August 2011 | Newsletter archives
Why endocrinology is important for you
I’m often asked what endocrinology is and what an endocrinologist does. The short answer to both has to do with hormones. Endocrinology is the study of hormones and an endocrinologist is a hormone specialist, helping men and women deal with the damaging effects of hormones on the body both inside and out. Hormonal imbalance causes fatigue, weight gain, dry skin and hair loss. It’s also responsible for lack of sex drive, and contributes to accelerated aging. If you look in the mirror and notice your skin looking older than it did yesterday, chances are, it’s because of hormones.
If you have a physical symptom that isn’t site specific (like a stomach ache or chest pain), most doctors don’t know what to do about it. In the western world, physicians are taught how to treat life and death and disease almost as individual components, not as part of a larger picture.
As an endocrinologist, I look at medicine through a much broader perspective. By the time I was 30, I had traveled to more than 100 countries, and I have continued my travels throughout my life often studying how indigenous peoples deal, both medically and philosophically, with the ills they face in their communities. I’ve been to South America to learn about native Indian cultures, to Australia to learn about Aborigines’ eating habits; I climbed Mt. Kilimanjaro to see how people responded to the extreme changes in climate. I’ve been to many parts of Asia to learn meditation with the monks, to China, Mongolia, and Tibet, where I gathered information on how those cultures deal with issues of aging and fatigue.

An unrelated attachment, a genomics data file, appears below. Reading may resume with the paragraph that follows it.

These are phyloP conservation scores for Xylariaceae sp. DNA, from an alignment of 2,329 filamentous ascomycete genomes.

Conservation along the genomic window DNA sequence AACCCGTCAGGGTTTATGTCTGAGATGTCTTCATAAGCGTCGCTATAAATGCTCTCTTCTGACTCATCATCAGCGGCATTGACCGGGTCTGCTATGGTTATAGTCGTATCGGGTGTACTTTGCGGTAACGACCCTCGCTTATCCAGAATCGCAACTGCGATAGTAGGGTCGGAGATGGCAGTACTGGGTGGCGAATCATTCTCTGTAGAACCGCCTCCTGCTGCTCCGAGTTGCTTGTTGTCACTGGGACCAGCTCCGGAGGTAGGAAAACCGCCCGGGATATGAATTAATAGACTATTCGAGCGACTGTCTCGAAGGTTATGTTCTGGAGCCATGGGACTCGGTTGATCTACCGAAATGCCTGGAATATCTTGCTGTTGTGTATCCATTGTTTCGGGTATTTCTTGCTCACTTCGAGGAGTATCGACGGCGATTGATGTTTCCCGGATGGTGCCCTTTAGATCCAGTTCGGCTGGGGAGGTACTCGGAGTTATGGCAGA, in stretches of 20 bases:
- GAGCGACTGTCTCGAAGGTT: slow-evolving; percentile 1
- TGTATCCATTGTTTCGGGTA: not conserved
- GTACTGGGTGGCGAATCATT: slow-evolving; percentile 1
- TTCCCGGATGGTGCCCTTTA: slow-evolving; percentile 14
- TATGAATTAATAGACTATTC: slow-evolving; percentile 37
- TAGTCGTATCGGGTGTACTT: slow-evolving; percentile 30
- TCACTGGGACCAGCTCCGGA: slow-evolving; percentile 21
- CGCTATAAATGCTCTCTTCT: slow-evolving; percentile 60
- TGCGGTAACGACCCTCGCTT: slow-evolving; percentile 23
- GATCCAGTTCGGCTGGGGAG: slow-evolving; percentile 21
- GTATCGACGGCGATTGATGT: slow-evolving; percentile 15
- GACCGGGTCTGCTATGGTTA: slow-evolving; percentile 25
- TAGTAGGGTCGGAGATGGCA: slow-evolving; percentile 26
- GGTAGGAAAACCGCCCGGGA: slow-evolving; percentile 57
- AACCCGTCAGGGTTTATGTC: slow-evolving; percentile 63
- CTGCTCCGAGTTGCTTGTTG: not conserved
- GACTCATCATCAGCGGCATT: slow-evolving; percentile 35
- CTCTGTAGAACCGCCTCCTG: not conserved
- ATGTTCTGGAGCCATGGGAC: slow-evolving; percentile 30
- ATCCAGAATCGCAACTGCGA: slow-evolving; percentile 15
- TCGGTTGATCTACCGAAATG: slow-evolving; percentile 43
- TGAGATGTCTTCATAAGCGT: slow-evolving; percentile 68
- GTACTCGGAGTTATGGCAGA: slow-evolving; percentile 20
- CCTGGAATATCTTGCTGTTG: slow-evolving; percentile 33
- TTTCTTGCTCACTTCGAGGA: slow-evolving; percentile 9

Western society is beginning to incorporate some “alternative medicine” into its practices—mostly Chinese herbs and acupuncture. But we’ve ignored the traditions from the land where humanity started: Africa. We rarely study the medicine that comes from that part of the world, and yet it’s been around almost since the birth of mankind. The most important lesson I have learned from their practices is that they don’t just give their patients potions and powders and send them on their way. They look at everything that’s going on in their lives—at their daily routines, their relationships with family and friends. Depending on their illness, they might be given medicine plus instructions on what time to get up in the morning, what kinds of food they must eat, and how they must now treat their mother-in-law. It’s all a part of the healing process.
Now when I ask questions of my patients, I explain it’s not because I’m a gossip interested in their juicy details. I ask questions because unless I understand how you function in your family, your job, your travels, and in your daily life, I can’t understand what’s going on with you hormonally.
If we can get your hormones rebalanced, we can also turn back the clock, internally and externally. When your hormones run as they should, your youth, energy and overall health can be restored. That’s endocrinology.